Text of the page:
Olive Tree Review open mic night showcases Hunter’s talent

Freshman, alumni and super-seniors alike came to perform at The Olive Tree Review’s open mic night last week, presenting original poetry, excerpts of novels, songs and even a few freestyle raps.

Decorated with balloons and bright blue lights around the stage, the room in Thomas Hunter was converted into a welcoming space, where performers could discuss issues of race, beauty and other sensitive topics.

“Do we have any volunteers to go first?” asked Srinidhi Rao, and Felix Mastropasqua’s hand shot straight up. Mastropasqua performed an acapella version of the Mitski song “I Will,” and had no problem being the opening act of the night. He had participated in open mics before and uses them as practice.

“I’m an aspiring singer, so I take the opportunity to get the experience whenever I can,” Mastropasqua said.

While some didn’t let their nerves show, other performers were very open about their stage fright. As Sara Tabio, a senior, took the stage she exclaimed, “I didn’t expect to be this nervous!” There was nothing but reassurances from the large audience sitting and standing in the room.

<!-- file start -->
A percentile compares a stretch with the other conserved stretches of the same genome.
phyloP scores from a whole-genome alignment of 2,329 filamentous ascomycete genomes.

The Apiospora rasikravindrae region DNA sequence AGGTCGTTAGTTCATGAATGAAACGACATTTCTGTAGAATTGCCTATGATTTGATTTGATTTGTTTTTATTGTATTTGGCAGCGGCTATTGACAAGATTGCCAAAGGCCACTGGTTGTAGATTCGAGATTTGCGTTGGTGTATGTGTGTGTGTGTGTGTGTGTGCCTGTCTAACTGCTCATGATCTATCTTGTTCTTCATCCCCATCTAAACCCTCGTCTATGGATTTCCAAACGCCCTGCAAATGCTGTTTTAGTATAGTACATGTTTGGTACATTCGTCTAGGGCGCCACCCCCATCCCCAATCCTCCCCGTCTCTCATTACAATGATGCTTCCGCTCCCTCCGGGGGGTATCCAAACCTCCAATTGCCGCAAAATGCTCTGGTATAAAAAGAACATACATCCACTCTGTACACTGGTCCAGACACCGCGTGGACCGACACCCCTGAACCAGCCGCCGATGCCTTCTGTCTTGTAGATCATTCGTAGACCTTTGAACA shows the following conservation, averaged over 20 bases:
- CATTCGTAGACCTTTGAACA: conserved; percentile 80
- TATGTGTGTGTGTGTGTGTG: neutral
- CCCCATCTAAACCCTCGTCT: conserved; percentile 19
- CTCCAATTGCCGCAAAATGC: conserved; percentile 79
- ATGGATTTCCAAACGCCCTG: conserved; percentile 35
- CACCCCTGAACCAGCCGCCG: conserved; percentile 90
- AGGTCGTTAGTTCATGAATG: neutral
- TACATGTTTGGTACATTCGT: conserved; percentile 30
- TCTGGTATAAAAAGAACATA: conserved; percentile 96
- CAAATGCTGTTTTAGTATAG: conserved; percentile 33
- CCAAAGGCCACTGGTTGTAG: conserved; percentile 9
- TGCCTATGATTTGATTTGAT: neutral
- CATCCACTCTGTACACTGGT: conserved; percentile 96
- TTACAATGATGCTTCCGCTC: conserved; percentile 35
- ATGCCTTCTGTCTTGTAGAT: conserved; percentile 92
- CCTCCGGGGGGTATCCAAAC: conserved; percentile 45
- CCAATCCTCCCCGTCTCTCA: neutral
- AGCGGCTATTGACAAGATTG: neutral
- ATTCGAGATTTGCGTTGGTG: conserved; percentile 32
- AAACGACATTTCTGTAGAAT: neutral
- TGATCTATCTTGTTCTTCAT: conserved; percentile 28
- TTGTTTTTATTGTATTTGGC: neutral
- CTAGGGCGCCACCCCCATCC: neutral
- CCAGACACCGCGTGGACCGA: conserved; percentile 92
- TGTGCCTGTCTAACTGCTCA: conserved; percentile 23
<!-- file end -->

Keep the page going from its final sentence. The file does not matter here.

Many of the performers had, in fact, been workshopping their pieces in advance for some time before the open mic night with Doria Wohler, the Olive Tree Review’s poetry editor. Wohler noted that this has allowed all of them to become very close with one another, and also made the night extra special as she watched each of them showcase their original works.

“It was honestly incredible. During workshops I really try to keep a low-key atmosphere, so pieces are usually shared from like a swivel chair and read while eating pretzels.” Wohler said. “So to see those same pieces go up on stage with all those lights and a mic and such an audience—it sounds silly, but I was light a proud mom watching her kids at a piano recital.”

Watching the performances inspired some to get up on that stage and perform as well. Alex Booth got the audience to stomp the beat with a rendition of “We Will Rock You” by Queen, which he paired with his own freestyle.

“I just decided it was time for me to establish a vibe,” Booth said.

The audience members seemed to be just as much apart of the performances as the people on the stage. Screams of affirmation and reassurance pushed the show along and there was a sense of community that seemed to go beyond the room in Thomas Hunter Hall.

Melissa Rueda sketches a performer

As each performer took the stage, Melissa Rueda, The Olive Tree Review’s secretary and art editor, did a quick charcoal sketch of each of them, which she gave them after as a kind of memento of the night.

This was the last open mic night that the Olive Tree Review will be hosting for the semester but there will be at least one next term. Keep an eye out for flyers.

Leave a Reply

Your email address will not be published. Required fields are marked *